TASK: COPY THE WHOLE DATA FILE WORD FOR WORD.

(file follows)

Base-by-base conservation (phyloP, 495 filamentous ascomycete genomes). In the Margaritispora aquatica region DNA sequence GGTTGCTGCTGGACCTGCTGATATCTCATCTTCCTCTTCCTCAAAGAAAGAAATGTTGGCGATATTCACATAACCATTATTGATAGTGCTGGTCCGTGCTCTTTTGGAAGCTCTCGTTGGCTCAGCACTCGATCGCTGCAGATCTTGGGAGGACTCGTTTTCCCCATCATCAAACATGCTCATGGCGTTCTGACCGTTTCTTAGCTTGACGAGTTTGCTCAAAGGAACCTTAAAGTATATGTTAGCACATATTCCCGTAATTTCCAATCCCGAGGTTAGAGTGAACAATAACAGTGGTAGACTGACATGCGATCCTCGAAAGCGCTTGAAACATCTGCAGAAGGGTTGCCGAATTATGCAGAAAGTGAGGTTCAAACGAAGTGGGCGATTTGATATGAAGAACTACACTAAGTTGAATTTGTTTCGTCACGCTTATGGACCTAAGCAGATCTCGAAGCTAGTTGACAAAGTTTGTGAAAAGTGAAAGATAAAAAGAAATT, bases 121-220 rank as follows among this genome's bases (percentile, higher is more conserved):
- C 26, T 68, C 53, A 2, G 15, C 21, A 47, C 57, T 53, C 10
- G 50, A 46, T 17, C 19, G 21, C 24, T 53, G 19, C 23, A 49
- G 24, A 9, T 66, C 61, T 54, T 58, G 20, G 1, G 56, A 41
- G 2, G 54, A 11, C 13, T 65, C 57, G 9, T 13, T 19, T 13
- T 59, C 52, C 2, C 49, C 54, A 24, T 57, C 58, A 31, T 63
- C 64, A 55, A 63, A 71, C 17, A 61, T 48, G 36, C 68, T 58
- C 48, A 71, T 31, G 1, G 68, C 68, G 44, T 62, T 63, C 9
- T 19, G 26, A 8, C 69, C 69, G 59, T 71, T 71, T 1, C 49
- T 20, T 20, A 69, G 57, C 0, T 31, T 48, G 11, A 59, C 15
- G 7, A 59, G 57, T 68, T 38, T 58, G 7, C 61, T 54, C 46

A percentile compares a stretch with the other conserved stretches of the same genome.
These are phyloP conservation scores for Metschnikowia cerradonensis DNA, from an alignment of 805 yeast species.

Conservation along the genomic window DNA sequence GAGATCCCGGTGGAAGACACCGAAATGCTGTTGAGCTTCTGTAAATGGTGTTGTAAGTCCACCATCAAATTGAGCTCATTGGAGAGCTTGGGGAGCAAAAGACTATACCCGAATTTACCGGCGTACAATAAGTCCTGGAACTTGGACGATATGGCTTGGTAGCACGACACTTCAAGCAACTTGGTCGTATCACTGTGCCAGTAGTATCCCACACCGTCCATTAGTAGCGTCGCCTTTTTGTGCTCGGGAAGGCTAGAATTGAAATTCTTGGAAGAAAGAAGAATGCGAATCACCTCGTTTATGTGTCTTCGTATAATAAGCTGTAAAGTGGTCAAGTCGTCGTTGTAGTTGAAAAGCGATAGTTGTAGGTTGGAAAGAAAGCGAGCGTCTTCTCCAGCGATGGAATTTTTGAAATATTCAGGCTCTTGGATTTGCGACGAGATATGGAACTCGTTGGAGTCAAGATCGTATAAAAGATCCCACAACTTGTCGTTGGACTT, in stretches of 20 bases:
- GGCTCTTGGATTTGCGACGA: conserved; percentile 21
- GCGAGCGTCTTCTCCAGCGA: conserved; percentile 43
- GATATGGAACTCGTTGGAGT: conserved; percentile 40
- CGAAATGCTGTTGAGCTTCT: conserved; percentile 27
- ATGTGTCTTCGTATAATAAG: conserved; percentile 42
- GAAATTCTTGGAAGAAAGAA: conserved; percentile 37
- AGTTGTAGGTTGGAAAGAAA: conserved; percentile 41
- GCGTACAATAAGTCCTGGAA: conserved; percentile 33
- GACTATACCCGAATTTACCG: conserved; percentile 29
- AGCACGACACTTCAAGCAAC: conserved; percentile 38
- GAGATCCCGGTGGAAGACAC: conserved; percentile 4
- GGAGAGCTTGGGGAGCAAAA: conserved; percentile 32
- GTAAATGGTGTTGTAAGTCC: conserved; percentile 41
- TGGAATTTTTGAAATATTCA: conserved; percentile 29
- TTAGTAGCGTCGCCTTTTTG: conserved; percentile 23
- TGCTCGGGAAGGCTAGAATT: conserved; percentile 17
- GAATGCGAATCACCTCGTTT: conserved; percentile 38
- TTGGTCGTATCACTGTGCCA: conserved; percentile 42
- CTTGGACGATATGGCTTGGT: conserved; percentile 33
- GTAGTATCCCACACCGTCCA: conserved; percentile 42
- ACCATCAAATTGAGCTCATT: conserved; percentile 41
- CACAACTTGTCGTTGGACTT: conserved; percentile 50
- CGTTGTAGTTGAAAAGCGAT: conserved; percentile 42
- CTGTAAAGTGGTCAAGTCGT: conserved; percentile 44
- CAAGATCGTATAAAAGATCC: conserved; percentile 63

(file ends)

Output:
Base-by-base conservation (phyloP, 495 filamentous ascomycete genomes). In the Margaritispora aquatica region DNA sequence GGTTGCTGCTGGACCTGCTGATATCTCATCTTCCTCTTCCTCAAAGAAAGAAATGTTGGCGATATTCACATAACCATTATTGATAGTGCTGGTCCGTGCTCTTTTGGAAGCTCTCGTTGGCTCAGCACTCGATCGCTGCAGATCTTGGGAGGACTCGTTTTCCCCATCATCAAACATGCTCATGGCGTTCTGACCGTTTCTTAGCTTGACGAGTTTGCTCAAAGGAACCTTAAAGTATATGTTAGCACATATTCCCGTAATTTCCAATCCCGAGGTTAGAGTGAACAATAACAGTGGTAGACTGACATGCGATCCTCGAAAGCGCTTGAAACATCTGCAGAAGGGTTGCCGAATTATGCAGAAAGTGAGGTTCAAACGAAGTGGGCGATTTGATATGAAGAACTACACTAAGTTGAATTTGTTTCGTCACGCTTATGGACCTAAGCAGATCTCGAAGCTAGTTGACAAAGTTTGTGAAAAGTGAAAGATAAAAAGAAATT, bases 121-220 rank as follows among this genome's bases (percentile, higher is more conserved):
- C 26, T 68, C 53, A 2, G 15, C 21, A 47, C 57, T 53, C 10
- G 50, A 46, T 17, C 19, G 21, C 24, T 53, G 19, C 23, A 49
- G 24, A 9, T 66, C 61, T 54, T 58, G 20, G 1, G 56, A 41
- G 2, G 54, A 11, C 13, T 65, C 57, G 9, T 13, T 19, T 13
- T 59, C 52, C 2, C 49, C 54, A 24, T 57, C 58, A 31, T 63
- C 64, A 55, A 63, A 71, C 17, A 61, T 48, G 36, C 68, T 58
- C 48, A 71, T 31, G 1, G 68, C 68, G 44, T 62, T 63, C 9
- T 19, G 26, A 8, C 69, C 69, G 59, T 71, T 71, T 1, C 49
- T 20, T 20, A 69, G 57, C 0, T 31, T 48, G 11, A 59, C 15
- G 7, A 59, G 57, T 68, T 38, T 58, G 7, C 61, T 54, C 46

A percentile compares a stretch with the other conserved stretches of the same genome.
These are phyloP conservation scores for Metschnikowia cerradonensis DNA, from an alignment of 805 yeast species.

Conservation along the genomic window DNA sequence GAGATCCCGGTGGAAGACACCGAAATGCTGTTGAGCTTCTGTAAATGGTGTTGTAAGTCCACCATCAAATTGAGCTCATTGGAGAGCTTGGGGAGCAAAAGACTATACCCGAATTTACCGGCGTACAATAAGTCCTGGAACTTGGACGATATGGCTTGGTAGCACGACACTTCAAGCAACTTGGTCGTATCACTGTGCCAGTAGTATCCCACACCGTCCATTAGTAGCGTCGCCTTTTTGTGCTCGGGAAGGCTAGAATTGAAATTCTTGGAAGAAAGAAGAATGCGAATCACCTCGTTTATGTGTCTTCGTATAATAAGCTGTAAAGTGGTCAAGTCGTCGTTGTAGTTGAAAAGCGATAGTTGTAGGTTGGAAAGAAAGCGAGCGTCTTCTCCAGCGATGGAATTTTTGAAATATTCAGGCTCTTGGATTTGCGACGAGATATGGAACTCGTTGGAGTCAAGATCGTATAAAAGATCCCACAACTTGTCGTTGGACTT, in stretches of 20 bases:
- GGCTCTTGGATTTGCGACGA: conserved; percentile 21
- GCGAGCGTCTTCTCCAGCGA: conserved; percentile 43
- GATATGGAACTCGTTGGAGT: conserved; percentile 40
- CGAAATGCTGTTGAGCTTCT: conserved; percentile 27
- ATGTGTCTTCGTATAATAAG: conserved; percentile 42
- GAAATTCTTGGAAGAAAGAA: conserved; percentile 37
- AGTTGTAGGTTGGAAAGAAA: conserved; percentile 41
- GCGTACAATAAGTCCTGGAA: conserved; percentile 33
- GACTATACCCGAATTTACCG: conserved; percentile 29
- AGCACGACACTTCAAGCAAC: conserved; percentile 38
- GAGATCCCGGTGGAAGACAC: conserved; percentile 4
- GGAGAGCTTGGGGAGCAAAA: conserved; percentile 32
- GTAAATGGTGTTGTAAGTCC: conserved; percentile 41
- TGGAATTTTTGAAATATTCA: conserved; percentile 29
- TTAGTAGCGTCGCCTTTTTG: conserved; percentile 23
- TGCTCGGGAAGGCTAGAATT: conserved; percentile 17
- GAATGCGAATCACCTCGTTT: conserved; percentile 38
- TTGGTCGTATCACTGTGCCA: conserved; percentile 42
- CTTGGACGATATGGCTTGGT: conserved; percentile 33
- GTAGTATCCCACACCGTCCA: conserved; percentile 42
- ACCATCAAATTGAGCTCATT: conserved; percentile 41
- CACAACTTGTCGTTGGACTT: conserved; percentile 50
- CGTTGTAGTTGAAAAGCGAT: conserved; percentile 42
- CTGTAAAGTGGTCAAGTCGT: conserved; percentile 44
- CAAGATCGTATAAAAGATCC: conserved; percentile 63